First things first: SFF (or Sun Protection Factor) is a technical and scientific measure of the effectiveness of the sunscreen. The higher the SPF, the higher the protection on the skin from damaging UVA and UVB rays. In the simplest of terms, SPF is the amount of UV radiation required to cause sunburn on skin with the sunscreen on, as a multiple of the amount required without the sunscreen. There's a common calculation that if you're wearing SPF 30 and normally burn after 15 minutes, that the sunscreen would therefore allow you to sit in the sun for over 7 hours (30 x 15 minutes.) However, the major flaw in this is that the intensity of the sun's rays varies throughout the day, so there's no guarantee how long the SPF will remain effective; it's always better to be safe than sorry and re-apply!
So, what are the issues with the published report? You can see the details online, but essentially Which? tested the efficacy of fifteen different creams by applying small amounts to the skin in little squared sections. Studies have found that most people apply less than half of the amount required to provide the level of protection indicated on the packaging; in scientific tests six full teaspoons of sunscreen are used to test the efficiency of the SPF, so this should be the amount roughly used on a full size adult. From the accompanying video it's clear to see that the Which? scientists applied the tiniest amount of cream to the skin, way beneath the recommended amount by brands and sun campaigners to ensure effective protection. If brands are using one amount of lotion to test the level of SPF in their product and therefore base their claims, how can Which? justify not using the same quantity when seeking serious scientific answers?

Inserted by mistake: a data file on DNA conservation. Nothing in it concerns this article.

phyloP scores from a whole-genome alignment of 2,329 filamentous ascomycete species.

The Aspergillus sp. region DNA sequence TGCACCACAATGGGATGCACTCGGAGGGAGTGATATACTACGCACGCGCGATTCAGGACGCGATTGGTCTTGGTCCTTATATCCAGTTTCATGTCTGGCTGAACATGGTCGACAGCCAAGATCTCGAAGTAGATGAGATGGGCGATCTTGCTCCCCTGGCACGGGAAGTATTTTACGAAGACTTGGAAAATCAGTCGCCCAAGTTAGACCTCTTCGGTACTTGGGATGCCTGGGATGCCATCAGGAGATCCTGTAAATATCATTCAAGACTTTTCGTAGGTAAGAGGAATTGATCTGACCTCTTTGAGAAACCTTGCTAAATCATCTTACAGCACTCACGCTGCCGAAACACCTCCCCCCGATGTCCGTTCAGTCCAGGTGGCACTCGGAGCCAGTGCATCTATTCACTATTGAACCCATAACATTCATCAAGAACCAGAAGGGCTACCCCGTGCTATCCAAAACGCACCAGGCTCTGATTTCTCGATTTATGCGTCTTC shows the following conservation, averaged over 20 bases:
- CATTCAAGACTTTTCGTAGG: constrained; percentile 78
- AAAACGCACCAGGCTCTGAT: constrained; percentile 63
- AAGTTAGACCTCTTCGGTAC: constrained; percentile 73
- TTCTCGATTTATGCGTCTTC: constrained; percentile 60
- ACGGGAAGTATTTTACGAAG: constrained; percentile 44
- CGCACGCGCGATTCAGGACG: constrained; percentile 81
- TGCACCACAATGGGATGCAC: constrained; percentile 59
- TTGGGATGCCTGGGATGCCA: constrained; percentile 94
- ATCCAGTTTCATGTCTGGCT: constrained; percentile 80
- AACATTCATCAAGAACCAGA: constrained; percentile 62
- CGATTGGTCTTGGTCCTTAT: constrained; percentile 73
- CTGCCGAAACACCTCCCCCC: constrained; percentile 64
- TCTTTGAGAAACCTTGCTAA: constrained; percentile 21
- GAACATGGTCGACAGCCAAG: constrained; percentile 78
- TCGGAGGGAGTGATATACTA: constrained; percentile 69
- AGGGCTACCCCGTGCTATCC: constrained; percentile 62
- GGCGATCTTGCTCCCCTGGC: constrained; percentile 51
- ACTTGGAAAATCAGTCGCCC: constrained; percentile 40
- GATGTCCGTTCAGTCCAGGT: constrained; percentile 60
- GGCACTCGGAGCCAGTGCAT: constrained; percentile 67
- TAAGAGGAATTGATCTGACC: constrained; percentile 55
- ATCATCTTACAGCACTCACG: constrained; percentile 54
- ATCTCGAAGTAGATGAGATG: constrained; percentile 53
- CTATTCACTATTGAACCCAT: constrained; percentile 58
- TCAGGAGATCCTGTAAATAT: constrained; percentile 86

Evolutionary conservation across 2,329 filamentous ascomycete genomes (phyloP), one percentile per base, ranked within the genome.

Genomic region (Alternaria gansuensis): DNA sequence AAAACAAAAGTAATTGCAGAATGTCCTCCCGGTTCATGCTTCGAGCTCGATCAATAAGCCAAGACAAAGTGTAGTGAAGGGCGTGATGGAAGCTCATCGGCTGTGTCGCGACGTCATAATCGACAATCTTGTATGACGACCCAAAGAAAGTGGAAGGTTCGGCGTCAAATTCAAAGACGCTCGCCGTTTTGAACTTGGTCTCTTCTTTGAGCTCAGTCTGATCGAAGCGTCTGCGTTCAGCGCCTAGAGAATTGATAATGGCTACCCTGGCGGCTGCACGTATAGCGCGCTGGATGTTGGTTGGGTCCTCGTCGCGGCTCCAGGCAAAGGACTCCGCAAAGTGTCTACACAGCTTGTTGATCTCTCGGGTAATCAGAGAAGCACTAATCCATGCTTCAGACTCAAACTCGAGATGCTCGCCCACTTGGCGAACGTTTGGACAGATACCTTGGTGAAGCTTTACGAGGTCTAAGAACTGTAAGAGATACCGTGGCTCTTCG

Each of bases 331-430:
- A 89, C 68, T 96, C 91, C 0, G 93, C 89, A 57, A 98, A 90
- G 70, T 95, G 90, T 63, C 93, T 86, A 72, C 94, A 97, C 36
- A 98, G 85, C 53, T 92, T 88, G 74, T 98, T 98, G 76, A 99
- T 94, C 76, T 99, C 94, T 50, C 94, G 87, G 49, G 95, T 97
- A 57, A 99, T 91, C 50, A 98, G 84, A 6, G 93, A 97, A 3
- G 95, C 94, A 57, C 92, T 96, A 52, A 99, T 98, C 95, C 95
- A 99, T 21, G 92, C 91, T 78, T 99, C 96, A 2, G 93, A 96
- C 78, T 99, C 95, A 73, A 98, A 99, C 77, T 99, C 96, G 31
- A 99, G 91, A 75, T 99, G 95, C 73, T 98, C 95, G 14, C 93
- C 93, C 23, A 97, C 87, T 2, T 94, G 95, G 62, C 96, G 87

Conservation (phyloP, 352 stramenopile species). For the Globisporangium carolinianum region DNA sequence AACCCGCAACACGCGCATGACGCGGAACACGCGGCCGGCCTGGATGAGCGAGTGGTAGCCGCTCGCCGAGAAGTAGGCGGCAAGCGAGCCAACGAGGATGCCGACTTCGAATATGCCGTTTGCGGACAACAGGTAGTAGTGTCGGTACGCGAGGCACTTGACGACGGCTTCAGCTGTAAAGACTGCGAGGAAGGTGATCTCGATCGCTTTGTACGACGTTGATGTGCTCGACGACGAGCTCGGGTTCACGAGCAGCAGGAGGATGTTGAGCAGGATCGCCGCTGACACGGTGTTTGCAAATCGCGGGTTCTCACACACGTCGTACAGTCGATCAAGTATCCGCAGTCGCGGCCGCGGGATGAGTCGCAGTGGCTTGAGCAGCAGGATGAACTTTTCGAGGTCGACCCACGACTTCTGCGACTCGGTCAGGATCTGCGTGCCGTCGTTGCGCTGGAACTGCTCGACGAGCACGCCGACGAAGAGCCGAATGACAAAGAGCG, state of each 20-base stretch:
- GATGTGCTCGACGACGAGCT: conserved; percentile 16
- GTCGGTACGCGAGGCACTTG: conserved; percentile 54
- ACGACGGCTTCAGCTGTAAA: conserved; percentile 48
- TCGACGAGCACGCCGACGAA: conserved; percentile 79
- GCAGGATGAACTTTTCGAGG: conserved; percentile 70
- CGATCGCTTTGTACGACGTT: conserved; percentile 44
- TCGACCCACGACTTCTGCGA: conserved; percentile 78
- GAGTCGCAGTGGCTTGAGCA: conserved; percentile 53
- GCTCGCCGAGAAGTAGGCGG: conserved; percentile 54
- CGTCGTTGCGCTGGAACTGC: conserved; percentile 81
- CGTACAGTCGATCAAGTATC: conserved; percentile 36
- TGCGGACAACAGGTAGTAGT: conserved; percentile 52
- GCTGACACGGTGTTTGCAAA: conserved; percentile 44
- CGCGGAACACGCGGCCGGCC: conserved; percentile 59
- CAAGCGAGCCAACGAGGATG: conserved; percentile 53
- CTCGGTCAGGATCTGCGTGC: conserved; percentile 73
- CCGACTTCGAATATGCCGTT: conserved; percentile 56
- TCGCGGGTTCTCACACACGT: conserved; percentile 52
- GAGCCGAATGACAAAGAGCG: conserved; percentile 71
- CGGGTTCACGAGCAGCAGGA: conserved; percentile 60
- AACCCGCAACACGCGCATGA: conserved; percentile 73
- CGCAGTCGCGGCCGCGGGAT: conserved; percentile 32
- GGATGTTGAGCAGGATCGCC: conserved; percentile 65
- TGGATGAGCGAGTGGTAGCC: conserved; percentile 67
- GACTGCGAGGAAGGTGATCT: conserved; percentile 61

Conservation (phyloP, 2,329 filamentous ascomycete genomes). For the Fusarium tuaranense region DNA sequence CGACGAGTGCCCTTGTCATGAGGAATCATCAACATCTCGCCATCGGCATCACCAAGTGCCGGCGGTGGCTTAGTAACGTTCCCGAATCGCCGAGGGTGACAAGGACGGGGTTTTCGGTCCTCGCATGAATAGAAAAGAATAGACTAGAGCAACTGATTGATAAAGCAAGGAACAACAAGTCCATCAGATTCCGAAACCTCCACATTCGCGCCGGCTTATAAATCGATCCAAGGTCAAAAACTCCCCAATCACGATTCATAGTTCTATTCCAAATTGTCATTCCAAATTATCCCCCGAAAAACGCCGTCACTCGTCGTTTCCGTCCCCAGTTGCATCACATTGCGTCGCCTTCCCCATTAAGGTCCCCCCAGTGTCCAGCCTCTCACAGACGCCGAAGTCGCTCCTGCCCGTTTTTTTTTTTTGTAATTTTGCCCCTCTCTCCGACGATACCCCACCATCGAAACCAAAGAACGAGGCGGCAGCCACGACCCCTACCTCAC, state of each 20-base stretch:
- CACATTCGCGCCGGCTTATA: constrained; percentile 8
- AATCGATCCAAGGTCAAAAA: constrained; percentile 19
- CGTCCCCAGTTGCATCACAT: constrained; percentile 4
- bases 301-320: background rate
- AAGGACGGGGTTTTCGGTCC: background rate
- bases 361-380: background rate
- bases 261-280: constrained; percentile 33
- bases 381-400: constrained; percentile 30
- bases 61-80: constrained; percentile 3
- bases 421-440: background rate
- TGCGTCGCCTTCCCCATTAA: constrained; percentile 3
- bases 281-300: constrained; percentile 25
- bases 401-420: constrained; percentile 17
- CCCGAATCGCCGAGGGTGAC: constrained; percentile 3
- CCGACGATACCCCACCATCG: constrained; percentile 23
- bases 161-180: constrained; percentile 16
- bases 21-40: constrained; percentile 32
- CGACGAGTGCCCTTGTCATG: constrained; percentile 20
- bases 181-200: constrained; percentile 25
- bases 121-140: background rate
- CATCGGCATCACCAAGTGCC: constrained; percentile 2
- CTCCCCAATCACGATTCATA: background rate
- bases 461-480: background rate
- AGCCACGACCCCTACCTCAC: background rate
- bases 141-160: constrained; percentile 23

The report is completely flawed. It's not clear to which degree these three sunscreens failed to match the expectations of the journalists involved, but all three brands are 100% standing by their products and reassuring consumers that their creams offer the protection they promise. Hawaiian Tropic states: "We invest considerable resource and research in product development and testing to ensure consumer safety; we guarantee the SPF claim on all products. Consumers can be confident in the efficacy and protection of all Hawaiian Tropic products, including Satin Protection SPF 30."
In my opinion, Which? have chosen to take part in a very dangerous game. Undertaking a comparison exercise between brands and finding the most pleasant to use is one thing, but undermining scientific and regulatory claims with flawed processes is completely irresponsible. Not only will this scare the public and cause the Daily Mail to go into haywire, but this report has the potential to fundamentally damage the reputation of three big brands that are doing their best to help consumers remain protected and burn free. It seems to me that Which? have cleverly launched a report into sun care when they know it will do most damage, resulting in a flood of membership sign-ups from those concerned enough to want to read the full report. (Funnily enough you can only see the whole thing if you sign up as a Which? member.)
They haven't used a responsible and recommended amount of product on the skin, so it's no surprise that some brands didn't live up to their unrealistic expectations. Furthermore, their statement that you 'can't rely on the products to provide the protection you'd expect' further takes the responsibility away from the consumer - it's up to the individual to responsibly apply and (more importantly) re-apply lotion throughout the day, especially if they sweat or spend time in water. SPF may provide the tool to protect your skin, but it's like handing a chainsaw over to a toddler and expecting the safety settings to prevent them getting hurt; it's not all about what you use, but how you use it.
In a nutshell, ignore this ridiculous and irresponsible report. Brands have to undertake rigorous testing in the sun care category, proving without doubt to regulatory bodies and foundations that their products are safe to use and provide the protection they claim. Unlike other categories (where you can make ambiguous and misleading statements, somehow managing to get away with it,) sun care is such an important topic that it's harshly regulated. Three massive brands would simply not have been able to launch ineffective products onto the market... Make of that what you will.
What do you think of the Which? report?